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Evening y'all

post #1 of 7
Thread Starter 
Its been about a year, and I cannot remember my username to save my life. Anyways, I got my first gig serving 100 people for a baptism. The family is Spainard and Mexican. Any ideas for a menu?
I am pretty sure I am going to do buffet style.
post #2 of 7
What is the allotted budget Per Person?????:bounce:
CHEFED
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CHEFED
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post #3 of 7
Also, from where in Spain and Mexico are the clients?
Dammi un coltello affilato e vi mostrerò l'arte più belle del mondo.
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Dammi un coltello affilato e vi mostrerò l'arte più belle del mondo.
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post #4 of 7
Thread Starter 
10 - 15 dollars a plate....and not sure where in Spain or Mexico
post #5 of 7
Unless you (a) have experience and competence with Spanish and Mexican cuisines; or, (b) the clients insist, stick to what you know.

Spanish and Mexican cuisines are, by and large, very different. The way you lump them together in your original post could be a clue that you're not proficient in either -- or it just may be that you wrote in a quick sort of shorthand.

Cooking for 100 is not an easy task -- triply hard when you're doing it for the first time. The organizational, logistic, and management hurdles are very high. Don't let preparing unfamiliar food make it harder. Now is not the time to learn how to make mole colaradito or mole negro.

On the other hand, if Oaxacan is your thing, you couldn't do much better. And, speaking of moles, many other Mexican dishes lend themselves to large event catering. For instance, all of the various stews, tamales, rice, beans, flans, and so on. Spanish food, by and large, is more ad hoc and less caterer friendly -- at least without a large kitchen and staff. Not that it can't be done, but you have to make good choices.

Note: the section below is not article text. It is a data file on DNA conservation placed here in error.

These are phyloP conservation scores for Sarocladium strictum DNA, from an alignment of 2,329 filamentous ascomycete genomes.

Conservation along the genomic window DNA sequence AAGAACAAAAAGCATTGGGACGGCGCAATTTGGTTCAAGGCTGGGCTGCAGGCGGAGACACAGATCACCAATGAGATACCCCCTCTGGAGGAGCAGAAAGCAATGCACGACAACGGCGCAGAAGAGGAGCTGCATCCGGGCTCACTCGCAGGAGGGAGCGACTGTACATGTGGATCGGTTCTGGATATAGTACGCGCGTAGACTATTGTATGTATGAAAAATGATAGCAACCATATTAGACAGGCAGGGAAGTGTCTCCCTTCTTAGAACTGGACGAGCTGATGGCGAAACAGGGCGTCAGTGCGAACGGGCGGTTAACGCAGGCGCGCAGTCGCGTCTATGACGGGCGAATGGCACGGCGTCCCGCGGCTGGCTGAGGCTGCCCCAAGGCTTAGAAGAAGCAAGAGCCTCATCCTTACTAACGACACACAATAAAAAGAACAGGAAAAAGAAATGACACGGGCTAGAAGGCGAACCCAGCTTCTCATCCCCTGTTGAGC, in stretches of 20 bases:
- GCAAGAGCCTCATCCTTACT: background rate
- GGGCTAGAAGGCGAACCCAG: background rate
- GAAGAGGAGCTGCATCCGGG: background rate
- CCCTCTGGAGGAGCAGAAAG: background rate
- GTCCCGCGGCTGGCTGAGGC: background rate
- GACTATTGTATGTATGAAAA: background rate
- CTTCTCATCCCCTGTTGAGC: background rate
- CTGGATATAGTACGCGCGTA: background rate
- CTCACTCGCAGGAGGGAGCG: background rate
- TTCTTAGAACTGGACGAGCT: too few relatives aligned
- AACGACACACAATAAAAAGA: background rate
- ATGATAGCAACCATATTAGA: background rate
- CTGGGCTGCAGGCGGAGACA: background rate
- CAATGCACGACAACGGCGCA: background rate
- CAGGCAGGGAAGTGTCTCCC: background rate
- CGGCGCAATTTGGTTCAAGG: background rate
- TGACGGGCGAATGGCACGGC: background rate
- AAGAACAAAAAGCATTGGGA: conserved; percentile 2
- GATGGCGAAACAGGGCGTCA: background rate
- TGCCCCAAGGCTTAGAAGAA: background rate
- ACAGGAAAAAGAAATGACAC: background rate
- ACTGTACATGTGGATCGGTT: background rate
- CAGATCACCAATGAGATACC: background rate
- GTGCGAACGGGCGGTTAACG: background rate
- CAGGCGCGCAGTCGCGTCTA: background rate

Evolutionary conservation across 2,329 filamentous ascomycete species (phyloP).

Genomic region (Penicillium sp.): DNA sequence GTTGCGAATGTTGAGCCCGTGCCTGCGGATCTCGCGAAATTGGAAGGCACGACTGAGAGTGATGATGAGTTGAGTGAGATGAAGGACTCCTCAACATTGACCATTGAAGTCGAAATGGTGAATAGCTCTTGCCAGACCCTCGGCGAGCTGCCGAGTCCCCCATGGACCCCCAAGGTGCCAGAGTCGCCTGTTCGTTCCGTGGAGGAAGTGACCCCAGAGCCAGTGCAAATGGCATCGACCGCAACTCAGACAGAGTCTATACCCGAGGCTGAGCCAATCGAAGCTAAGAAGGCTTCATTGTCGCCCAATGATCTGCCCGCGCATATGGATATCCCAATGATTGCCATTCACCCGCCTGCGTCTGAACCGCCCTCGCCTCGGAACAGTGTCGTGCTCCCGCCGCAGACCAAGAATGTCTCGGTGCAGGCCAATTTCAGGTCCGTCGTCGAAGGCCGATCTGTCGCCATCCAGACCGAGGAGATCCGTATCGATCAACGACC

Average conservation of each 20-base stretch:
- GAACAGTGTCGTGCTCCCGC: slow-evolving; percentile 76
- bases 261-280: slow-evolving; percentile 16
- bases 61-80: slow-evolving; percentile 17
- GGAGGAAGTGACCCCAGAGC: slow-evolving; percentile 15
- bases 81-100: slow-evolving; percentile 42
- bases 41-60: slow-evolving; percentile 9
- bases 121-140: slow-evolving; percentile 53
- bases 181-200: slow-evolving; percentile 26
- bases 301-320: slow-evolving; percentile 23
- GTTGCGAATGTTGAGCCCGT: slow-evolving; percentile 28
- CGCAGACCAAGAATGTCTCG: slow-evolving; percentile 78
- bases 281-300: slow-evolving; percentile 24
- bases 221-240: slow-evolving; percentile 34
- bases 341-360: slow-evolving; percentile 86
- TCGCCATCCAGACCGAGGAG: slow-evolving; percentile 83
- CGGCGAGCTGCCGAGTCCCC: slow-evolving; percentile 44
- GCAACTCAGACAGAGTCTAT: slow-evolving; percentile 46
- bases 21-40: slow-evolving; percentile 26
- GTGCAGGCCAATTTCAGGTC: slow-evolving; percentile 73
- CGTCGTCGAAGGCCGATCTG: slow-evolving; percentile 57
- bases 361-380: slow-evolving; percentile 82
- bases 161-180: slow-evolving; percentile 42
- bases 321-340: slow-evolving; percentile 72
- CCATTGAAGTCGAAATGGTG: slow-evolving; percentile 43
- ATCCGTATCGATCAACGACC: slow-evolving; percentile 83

If you do have a reliable recipe (and enough equipment) for an arroze, like arroz con pollo, it's not a bad idea. For one thing, the new and old world versions aren't all that different. For another they can be made in large quantities and/or batches; benefit from holding; may be held and reheated; may be reheated easily; may be held at serving temperature for a long time; and a bunch of other good things. But again -- if it's something you haven't done before, 100 covers is not a good first time.

BDL
________________
Ex owner operator of Predmoninantly French: Intimate Catering; ex cook at a couple of good joints
post #6 of 7
What BDL said. Also, if you commit to an traditional menu for the Spaniards, and they happen to be from Southern Spain, you will find yourself up to your neck in some relatively pricey fish.
Dammi un coltello affilato e vi mostrerò l'arte più belle del mondo.
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Dammi un coltello affilato e vi mostrerò l'arte più belle del mondo.
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post #7 of 7
My wife is Spanish as are many of my staff; likewise I was the first Head Chef for Groupo Anderson (Senor Frogs, Carlos and Charlies, Si Senor, El Couche etc) that was not Mexican. Your best best is lots of fresh fish/shellfish, rice, salads, homemade pic de gio, guac etc. Spanish food is not spicy so go easy with the chillis. Taco salads, burittos, chimichangas etc are Texmex, not Mexican; so don't make that mistake. Authentic Mexican food is very fresh with chillis normally served seperately on plates so you add as much, or as little as you like; lots of fish is never bad.
UNDER PRESSURE AT PEMBROKE
Cooking sous vide at Cambridge's third oldest College
http://thepembrokekitchen.blogspot.com/
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UNDER PRESSURE AT PEMBROKE
Cooking sous vide at Cambridge's third oldest College
http://thepembrokekitchen.blogspot.com/
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